A publication of the Archaeological Institute of America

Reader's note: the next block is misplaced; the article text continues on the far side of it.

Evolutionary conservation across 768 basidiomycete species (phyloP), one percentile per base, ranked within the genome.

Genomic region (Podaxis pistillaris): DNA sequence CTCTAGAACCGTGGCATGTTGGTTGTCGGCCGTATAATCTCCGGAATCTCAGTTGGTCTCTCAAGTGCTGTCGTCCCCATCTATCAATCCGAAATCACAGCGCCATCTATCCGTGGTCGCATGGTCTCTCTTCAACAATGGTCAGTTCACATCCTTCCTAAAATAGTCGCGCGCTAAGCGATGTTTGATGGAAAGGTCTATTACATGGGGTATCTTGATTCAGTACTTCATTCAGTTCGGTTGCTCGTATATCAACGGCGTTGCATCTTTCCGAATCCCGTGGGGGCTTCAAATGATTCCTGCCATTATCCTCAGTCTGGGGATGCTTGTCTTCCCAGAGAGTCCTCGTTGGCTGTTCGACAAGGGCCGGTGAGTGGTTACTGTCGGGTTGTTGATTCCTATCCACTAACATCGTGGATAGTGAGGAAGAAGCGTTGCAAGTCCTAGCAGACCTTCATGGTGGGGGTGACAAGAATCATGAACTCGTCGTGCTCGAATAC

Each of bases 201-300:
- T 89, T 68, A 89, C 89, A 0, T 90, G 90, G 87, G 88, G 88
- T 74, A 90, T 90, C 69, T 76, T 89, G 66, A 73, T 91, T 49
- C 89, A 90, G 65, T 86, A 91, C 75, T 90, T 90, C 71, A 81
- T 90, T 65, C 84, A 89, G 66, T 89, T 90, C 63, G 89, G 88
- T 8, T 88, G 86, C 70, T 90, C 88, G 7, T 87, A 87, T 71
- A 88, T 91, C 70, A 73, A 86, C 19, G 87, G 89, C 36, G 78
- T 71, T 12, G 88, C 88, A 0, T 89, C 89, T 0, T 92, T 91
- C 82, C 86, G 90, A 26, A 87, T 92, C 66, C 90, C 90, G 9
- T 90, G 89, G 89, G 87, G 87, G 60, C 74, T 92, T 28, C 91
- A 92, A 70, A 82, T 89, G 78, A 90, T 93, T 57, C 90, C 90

Ancient artists all over the world created images featuring negative silhouettes by spraying paint against an object or stencil held against a rock face. But miniature stenciled figures, those measuring less than five inches, are exceptionally rare in ancient artwork. Recently, however, a team of researchers led by Flinders University archaeologist Liam Brady discovered a miniature stenciled human figure surrounded by four boomerangs at Yilbilinji rock shelter in northern Australia, which is owned by the Aboriginal Marra people. “When we visited other nearby sites, we began finding similar miniature and small-scale stencils,” says Brady. “That made us think that we were onto something very different here in terms of the Australian rock art record.” This previously unknown tradition includes miniature depictions of kangaroo tracks as well as geometric and linear designs. The images’ shapes suggest they were made with stencils molded out of a malleable material, most likely beeswax, which Marra children are known to have used in the past to sculpt small figurines. The team created their own beeswax stencils, which they used to produce figures identical to the ones discovered at Yilbilinji and nearby sites. They hope that consulting with additional Marra people will yield further insight into the meaning of these miniature masterpieces.
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